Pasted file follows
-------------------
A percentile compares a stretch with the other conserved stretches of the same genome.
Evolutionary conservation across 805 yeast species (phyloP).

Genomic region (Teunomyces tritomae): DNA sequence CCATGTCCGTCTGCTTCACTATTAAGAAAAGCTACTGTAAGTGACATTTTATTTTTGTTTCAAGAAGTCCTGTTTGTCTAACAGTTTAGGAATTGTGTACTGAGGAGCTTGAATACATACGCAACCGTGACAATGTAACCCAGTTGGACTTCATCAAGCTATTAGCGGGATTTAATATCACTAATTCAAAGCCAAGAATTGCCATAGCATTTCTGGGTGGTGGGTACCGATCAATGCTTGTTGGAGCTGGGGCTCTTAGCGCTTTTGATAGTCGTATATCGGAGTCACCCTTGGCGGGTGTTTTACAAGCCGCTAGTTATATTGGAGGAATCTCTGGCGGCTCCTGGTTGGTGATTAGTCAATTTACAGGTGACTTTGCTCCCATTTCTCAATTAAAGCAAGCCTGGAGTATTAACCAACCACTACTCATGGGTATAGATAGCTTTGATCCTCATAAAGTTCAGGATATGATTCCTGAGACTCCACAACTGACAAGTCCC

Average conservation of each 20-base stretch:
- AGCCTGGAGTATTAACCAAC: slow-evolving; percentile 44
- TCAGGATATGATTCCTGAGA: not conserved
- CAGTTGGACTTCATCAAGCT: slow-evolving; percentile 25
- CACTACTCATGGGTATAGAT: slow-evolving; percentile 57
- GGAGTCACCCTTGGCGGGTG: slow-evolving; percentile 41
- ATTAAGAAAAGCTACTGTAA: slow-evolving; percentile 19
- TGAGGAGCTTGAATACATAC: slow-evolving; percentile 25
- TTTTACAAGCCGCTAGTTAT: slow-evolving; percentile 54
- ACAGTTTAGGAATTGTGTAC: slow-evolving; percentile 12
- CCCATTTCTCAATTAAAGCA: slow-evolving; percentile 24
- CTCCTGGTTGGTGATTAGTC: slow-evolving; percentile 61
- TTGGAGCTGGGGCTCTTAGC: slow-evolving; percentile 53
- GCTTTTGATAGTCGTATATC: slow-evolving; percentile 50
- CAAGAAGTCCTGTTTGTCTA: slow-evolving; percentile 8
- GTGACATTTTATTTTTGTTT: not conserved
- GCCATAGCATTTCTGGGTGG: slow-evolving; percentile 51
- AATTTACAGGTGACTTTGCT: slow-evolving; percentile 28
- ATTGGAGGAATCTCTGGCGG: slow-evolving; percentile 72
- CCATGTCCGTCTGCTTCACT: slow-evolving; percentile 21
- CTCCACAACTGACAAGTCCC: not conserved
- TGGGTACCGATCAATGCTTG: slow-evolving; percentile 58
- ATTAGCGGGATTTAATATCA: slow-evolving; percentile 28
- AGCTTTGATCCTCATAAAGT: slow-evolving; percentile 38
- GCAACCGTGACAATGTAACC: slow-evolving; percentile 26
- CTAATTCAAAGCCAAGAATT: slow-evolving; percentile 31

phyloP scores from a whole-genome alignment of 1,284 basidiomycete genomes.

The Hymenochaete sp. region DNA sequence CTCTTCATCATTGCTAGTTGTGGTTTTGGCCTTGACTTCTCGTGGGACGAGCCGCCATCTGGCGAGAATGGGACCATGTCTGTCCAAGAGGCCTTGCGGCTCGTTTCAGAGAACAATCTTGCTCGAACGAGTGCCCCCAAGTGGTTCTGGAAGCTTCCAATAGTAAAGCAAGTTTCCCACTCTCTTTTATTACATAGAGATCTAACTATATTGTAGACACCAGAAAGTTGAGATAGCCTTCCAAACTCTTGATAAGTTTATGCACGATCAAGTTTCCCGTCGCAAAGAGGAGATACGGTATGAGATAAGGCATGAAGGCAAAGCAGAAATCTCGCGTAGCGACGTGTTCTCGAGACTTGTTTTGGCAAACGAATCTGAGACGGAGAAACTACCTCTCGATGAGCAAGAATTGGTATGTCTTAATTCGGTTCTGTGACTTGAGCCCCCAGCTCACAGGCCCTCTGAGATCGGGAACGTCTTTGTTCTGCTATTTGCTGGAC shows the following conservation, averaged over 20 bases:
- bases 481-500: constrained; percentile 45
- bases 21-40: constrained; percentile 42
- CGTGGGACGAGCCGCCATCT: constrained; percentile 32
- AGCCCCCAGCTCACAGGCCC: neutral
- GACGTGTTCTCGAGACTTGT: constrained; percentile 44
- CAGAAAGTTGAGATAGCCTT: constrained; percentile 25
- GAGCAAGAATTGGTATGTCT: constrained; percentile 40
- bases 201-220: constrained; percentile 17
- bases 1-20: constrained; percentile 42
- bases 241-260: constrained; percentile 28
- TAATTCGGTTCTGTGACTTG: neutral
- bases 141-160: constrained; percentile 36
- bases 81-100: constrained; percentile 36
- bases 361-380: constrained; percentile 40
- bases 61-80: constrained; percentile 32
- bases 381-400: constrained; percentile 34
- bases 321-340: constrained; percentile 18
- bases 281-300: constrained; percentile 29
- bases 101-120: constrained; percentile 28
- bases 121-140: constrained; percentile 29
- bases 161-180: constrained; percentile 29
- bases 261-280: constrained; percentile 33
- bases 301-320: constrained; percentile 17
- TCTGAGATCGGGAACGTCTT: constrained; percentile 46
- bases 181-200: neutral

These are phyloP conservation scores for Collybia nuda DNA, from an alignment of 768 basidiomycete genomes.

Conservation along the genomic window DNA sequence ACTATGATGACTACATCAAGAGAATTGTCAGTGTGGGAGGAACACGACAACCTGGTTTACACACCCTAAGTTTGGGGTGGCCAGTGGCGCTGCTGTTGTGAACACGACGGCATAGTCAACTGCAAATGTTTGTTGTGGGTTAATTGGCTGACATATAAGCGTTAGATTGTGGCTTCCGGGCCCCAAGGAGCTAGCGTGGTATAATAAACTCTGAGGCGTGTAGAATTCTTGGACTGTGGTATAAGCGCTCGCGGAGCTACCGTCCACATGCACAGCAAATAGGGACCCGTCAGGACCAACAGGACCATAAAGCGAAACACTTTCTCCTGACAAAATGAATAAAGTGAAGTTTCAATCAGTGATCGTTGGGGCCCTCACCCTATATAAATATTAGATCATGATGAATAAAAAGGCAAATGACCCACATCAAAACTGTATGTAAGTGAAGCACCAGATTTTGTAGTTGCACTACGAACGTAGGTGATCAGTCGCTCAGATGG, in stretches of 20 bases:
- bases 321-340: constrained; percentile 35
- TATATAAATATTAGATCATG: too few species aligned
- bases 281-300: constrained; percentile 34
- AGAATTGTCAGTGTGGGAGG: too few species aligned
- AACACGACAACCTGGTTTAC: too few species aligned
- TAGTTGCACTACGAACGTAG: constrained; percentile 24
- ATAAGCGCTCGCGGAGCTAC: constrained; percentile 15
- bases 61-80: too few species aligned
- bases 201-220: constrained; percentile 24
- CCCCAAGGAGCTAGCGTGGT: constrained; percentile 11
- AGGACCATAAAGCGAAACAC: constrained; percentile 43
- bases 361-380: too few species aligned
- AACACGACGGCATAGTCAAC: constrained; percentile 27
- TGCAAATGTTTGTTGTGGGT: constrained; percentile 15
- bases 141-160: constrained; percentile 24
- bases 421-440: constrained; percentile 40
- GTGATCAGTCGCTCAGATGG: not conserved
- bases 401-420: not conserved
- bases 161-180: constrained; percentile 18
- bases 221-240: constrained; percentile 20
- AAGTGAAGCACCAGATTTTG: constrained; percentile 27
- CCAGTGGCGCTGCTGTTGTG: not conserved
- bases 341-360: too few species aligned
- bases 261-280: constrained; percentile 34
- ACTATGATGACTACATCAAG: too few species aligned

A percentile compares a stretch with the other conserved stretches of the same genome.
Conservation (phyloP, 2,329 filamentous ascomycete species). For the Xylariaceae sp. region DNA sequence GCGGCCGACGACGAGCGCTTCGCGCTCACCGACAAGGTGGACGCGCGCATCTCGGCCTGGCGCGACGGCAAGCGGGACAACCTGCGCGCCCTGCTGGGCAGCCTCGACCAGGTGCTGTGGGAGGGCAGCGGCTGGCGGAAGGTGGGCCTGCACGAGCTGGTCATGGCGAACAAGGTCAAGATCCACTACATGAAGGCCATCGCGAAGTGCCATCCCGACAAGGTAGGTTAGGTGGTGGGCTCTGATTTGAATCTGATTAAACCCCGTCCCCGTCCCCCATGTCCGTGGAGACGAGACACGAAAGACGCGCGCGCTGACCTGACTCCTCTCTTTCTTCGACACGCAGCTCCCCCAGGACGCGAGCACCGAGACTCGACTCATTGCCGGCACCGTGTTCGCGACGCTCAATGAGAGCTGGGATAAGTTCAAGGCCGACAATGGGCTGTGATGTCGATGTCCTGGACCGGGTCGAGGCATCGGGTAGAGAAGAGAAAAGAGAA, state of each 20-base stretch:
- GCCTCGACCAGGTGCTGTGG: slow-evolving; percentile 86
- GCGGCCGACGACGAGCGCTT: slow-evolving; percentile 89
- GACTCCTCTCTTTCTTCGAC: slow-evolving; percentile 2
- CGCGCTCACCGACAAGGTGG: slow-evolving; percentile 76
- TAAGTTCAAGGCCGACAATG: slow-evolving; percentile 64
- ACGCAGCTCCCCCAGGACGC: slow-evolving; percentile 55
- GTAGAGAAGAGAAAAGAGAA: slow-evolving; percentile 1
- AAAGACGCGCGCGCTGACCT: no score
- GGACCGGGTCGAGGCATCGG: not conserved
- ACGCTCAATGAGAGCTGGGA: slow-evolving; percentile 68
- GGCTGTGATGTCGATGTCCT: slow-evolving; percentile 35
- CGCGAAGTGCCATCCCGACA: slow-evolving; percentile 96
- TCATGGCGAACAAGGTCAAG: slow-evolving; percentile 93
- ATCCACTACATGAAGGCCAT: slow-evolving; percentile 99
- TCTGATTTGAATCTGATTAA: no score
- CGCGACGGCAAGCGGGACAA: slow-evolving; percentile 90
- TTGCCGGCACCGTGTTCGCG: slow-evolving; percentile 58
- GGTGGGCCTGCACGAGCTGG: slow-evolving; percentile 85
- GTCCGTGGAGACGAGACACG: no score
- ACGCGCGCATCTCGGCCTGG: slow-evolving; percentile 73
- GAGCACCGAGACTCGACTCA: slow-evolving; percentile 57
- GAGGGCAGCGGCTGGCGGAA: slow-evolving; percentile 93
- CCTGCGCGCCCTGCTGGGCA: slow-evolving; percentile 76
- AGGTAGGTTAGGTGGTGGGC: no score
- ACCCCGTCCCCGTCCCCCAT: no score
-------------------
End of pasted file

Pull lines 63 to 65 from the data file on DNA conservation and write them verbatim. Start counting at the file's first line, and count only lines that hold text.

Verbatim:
- AACACGACAACCTGGTTTAC: too few species aligned
- TAGTTGCACTACGAACGTAG: constrained; percentile 24
- ATAAGCGCTCGCGGAGCTAC: constrained; percentile 15